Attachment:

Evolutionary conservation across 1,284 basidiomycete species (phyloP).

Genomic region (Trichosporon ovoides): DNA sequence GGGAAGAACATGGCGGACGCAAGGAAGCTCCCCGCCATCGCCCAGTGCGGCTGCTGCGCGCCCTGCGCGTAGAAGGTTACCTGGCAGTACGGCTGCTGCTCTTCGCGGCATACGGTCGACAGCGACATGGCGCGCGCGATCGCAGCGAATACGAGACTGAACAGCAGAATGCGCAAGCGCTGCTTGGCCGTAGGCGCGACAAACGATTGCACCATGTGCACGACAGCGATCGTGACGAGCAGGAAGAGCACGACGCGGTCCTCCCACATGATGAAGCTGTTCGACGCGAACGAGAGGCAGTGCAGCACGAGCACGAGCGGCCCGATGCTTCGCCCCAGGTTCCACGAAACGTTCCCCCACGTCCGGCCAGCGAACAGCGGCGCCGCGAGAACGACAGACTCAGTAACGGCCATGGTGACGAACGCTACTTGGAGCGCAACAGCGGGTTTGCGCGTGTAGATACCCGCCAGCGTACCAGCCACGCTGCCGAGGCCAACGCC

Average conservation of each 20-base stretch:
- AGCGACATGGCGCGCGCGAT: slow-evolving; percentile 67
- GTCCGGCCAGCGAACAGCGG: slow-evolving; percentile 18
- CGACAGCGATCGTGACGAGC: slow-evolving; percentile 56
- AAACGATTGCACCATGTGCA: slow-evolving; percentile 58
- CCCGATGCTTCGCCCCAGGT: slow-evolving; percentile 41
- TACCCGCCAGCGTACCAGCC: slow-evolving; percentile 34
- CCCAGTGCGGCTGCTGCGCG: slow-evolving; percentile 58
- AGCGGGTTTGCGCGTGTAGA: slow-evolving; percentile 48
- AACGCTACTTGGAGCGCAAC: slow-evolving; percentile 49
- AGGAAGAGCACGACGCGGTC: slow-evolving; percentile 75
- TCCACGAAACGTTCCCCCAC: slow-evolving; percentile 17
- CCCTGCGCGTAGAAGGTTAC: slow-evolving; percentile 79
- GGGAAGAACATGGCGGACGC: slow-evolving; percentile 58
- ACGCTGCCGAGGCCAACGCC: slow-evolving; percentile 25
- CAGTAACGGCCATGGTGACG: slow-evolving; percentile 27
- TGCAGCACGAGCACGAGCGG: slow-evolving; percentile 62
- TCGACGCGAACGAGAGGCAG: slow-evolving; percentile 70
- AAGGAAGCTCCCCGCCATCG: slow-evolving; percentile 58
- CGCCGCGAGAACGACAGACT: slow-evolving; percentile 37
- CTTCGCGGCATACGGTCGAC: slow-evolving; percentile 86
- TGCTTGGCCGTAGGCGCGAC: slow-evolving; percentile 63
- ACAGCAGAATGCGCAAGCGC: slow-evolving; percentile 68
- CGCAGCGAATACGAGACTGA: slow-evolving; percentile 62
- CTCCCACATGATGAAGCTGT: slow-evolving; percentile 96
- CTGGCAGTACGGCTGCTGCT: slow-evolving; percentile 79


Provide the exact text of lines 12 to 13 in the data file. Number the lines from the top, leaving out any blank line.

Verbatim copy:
- AACGCTACTTGGAGCGCAAC: slow-evolving; percentile 49
- AGGAAGAGCACGACGCGGTC: slow-evolving; percentile 75